As for Thailand, we hope that Australia will also work with us to achieve the Sustainable Development Goals, as Thailand is also ASEAN’s Coordinator for Sustainable Development and we host the ASEAN Centre for Sustainable Development and Dialogue. We also see the Bio-Circular-Green Economy Model as a way to achieve long-term prosperity and sustainability.

How important is ASEAN for our regional prosperity and recovery from the uncertainty caused by COVID-19 and global conflicts?

ASEAN appreciates that Australia supports ASEAN centrality in the regional architecture which has contributed to regional stability and prosperity. Through its various ASEAN-led mechanisms and processes, this has ensured that continued dialogue and engagement across the sectors and at the highest levels, especially the Senior Officials, Ministerial and Summit Meetings have been maintained and served as basis for trust and confidence-building.

Through these efforts, ASEAN is able to engage with all sides as well as being an ‘honest broker’ that can help sustain peace and stability in the region. We believe that continuous support to the ASEAN Outlook on the Indo-Pacific and the ASEAN Economic Recovery Framework and the implementation will be highly important and relevant.

Multilateralism and joint efforts are still key for engagement. Collaboration among ASEAN Member States, as well as with their Dialogue Partners and relevant external partners, is necessary for post-pandemic economic recovery.

Through cross-sectoral collaboration, commitment and collective action can we then achieve common goals to provide the necessary stability and prosperity for the region and most importantly for the economic livelihoods and people’s wellbeing.

What challenges exist for ASEAN in the future and how can we strengthen our regional relationship?

ASEAN has faced many challenges and will continue to face more. Amidst the increasing strategic rivalry and competition between the major powers in the Indo-Pacific region, ASEAN does not wish to be drawn and caught between the US and China. We believe that through consultations, dialogue and settlement of disputes through peaceful means, and upholding the UN Charter and relevant international law will be vital to overcome any difficulties.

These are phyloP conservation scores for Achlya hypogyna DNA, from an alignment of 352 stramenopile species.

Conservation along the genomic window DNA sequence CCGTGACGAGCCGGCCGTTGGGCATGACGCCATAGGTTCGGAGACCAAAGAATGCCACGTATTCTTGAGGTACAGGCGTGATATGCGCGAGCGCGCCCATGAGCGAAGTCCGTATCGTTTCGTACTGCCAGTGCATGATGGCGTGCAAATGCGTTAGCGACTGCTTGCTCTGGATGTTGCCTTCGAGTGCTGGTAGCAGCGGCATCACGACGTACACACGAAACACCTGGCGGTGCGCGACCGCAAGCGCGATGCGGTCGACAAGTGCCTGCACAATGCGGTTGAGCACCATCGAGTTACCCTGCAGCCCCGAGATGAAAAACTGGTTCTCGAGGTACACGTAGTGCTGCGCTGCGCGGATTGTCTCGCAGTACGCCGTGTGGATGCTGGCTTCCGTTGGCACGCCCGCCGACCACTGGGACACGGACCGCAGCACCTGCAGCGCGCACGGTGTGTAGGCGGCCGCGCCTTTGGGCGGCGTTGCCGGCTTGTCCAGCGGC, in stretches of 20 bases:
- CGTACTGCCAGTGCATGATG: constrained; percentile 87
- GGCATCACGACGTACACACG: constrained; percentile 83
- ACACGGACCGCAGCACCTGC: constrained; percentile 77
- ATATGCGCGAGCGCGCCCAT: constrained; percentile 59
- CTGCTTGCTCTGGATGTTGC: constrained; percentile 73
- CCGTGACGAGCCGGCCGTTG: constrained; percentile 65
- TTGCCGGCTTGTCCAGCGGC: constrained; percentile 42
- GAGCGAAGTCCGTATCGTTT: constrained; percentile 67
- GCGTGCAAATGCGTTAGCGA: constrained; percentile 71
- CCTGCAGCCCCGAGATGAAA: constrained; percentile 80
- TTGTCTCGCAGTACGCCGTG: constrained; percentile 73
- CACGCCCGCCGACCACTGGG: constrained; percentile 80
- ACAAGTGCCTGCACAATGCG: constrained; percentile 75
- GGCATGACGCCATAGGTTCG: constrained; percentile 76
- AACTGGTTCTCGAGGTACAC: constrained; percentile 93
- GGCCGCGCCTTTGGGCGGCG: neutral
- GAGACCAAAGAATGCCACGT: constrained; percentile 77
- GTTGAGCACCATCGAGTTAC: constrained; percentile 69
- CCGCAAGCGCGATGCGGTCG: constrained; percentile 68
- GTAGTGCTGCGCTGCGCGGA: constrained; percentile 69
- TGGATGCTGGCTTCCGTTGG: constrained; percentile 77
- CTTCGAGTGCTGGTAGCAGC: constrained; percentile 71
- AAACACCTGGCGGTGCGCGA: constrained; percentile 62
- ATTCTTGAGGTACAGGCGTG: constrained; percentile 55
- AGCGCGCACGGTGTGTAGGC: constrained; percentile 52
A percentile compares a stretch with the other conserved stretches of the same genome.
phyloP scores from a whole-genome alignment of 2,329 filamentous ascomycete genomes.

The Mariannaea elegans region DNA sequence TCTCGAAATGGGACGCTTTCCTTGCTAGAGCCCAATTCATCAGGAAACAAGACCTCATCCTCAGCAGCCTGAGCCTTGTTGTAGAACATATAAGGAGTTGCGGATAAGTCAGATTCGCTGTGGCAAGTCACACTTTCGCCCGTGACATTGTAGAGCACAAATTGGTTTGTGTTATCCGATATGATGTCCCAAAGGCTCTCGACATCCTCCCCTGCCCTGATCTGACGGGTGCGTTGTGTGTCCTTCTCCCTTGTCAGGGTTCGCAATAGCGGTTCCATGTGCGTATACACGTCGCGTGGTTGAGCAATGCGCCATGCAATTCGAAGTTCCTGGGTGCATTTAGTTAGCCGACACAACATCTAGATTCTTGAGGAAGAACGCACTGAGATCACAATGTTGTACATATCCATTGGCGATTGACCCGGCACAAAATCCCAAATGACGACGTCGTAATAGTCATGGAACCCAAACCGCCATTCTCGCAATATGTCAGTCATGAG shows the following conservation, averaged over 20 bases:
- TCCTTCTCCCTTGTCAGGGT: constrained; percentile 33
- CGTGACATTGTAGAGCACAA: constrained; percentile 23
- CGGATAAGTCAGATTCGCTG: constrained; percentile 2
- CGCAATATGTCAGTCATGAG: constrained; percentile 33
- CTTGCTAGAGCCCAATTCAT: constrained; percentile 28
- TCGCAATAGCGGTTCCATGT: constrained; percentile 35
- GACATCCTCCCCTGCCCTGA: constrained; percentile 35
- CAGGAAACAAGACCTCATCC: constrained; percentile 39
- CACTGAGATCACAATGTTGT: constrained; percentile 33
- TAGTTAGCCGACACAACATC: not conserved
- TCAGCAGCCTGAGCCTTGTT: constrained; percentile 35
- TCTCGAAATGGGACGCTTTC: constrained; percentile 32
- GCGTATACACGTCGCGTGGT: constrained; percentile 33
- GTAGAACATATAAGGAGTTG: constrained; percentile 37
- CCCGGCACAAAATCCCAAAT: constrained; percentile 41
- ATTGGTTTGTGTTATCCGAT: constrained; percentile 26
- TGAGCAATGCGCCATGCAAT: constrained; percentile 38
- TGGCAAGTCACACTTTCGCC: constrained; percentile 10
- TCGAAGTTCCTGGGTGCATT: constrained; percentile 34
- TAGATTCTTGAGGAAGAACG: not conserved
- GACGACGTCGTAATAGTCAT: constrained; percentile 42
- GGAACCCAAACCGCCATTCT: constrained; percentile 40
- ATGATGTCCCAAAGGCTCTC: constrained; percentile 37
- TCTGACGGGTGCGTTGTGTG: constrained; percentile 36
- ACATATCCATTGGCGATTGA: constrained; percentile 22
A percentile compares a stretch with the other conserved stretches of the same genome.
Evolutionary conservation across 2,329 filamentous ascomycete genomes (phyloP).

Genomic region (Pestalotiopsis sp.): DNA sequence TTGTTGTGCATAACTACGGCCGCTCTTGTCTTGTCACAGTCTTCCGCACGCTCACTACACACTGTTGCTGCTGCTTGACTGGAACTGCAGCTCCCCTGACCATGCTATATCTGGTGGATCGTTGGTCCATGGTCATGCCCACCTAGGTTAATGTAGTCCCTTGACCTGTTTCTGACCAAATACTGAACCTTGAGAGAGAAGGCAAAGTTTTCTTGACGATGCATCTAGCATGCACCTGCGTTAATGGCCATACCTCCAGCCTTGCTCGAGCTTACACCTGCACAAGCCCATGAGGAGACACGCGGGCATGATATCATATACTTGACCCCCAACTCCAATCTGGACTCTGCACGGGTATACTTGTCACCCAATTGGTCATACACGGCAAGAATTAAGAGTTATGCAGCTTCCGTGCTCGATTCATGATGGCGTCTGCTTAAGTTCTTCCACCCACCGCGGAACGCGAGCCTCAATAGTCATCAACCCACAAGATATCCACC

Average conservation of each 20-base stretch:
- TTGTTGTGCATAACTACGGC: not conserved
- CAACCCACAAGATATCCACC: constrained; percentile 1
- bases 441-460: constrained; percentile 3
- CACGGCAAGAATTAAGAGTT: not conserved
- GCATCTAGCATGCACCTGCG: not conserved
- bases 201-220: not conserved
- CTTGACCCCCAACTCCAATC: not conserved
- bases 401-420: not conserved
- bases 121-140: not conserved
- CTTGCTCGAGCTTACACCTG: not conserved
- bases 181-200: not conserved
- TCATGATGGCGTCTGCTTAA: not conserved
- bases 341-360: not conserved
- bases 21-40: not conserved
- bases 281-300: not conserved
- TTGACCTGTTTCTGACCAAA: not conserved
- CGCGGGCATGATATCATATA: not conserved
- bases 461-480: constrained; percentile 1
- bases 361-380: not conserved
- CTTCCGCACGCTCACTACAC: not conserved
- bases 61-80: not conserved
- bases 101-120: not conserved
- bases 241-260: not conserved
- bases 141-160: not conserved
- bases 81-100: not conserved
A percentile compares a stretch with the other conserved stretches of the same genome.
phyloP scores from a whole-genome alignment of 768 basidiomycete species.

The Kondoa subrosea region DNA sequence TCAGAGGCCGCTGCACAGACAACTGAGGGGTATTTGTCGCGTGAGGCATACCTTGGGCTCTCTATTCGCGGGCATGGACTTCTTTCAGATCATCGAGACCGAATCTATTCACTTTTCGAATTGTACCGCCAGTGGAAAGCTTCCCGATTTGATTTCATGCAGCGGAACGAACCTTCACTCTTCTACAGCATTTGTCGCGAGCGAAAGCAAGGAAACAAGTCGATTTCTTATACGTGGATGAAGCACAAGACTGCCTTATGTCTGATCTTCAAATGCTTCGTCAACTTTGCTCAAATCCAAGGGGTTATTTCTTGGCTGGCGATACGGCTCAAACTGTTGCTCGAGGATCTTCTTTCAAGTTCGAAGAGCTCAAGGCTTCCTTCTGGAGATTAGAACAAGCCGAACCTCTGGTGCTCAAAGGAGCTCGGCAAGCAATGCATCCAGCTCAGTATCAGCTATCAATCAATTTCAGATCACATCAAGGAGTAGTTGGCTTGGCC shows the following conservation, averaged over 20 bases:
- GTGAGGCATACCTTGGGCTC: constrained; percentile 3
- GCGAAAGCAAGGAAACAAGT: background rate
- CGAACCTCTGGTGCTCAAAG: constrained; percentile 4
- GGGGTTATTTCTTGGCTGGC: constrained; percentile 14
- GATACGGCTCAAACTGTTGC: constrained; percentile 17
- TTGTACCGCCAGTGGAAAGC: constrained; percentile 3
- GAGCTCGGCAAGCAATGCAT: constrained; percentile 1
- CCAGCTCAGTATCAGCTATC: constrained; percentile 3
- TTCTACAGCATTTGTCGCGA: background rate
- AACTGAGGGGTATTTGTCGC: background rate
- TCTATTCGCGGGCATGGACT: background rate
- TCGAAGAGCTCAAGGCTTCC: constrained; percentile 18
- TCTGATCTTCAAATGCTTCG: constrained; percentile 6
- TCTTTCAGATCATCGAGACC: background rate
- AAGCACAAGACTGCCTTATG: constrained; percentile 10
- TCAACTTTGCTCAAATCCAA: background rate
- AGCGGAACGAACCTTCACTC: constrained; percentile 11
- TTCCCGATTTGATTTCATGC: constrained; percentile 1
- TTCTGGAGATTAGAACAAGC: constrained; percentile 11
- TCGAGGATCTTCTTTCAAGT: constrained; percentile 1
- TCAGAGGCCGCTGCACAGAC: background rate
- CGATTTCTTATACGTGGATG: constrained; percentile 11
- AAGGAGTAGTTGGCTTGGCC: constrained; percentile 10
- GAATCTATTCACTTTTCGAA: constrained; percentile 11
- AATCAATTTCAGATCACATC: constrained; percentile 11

ASEAN countries face their own unique social, economic, and political challenges. Regional issues such as Myanmar, Situation on the Korean Peninsula, the South China Sea, will continue to be discussed. Other non-traditional security threats will continue to preoccupy ASEAN such as cyber-security, counter-terrorism and transnational crimes, human trafficking and illegal migration, drug trafficking, natural disasters, environmental degradation, pandemics, economic and social disparity, among others.

In moving forward, building on the ASEAN spirit, ASEAN still believes in working collaboratively rather than individually to strengthen the community building process and enhance resilience as we face the disruption caused by the global pandemic.

Therefore, ASEAN-Australia Dialogue Relations and Australia’s engagement in the East Asia Summit will be important to support ASEAN’s vision to achieve and maintain a stable and peaceful region. Cooperation through continued understanding and engagement will still be key to achieve our common goals.

In the pursuit of peace, stability and prosperity, ASEAN’s existing architecture and mechanisms will support the engagement of partners in the region. Maintaining strong people-to-people links and education ties will also be vital in this regard.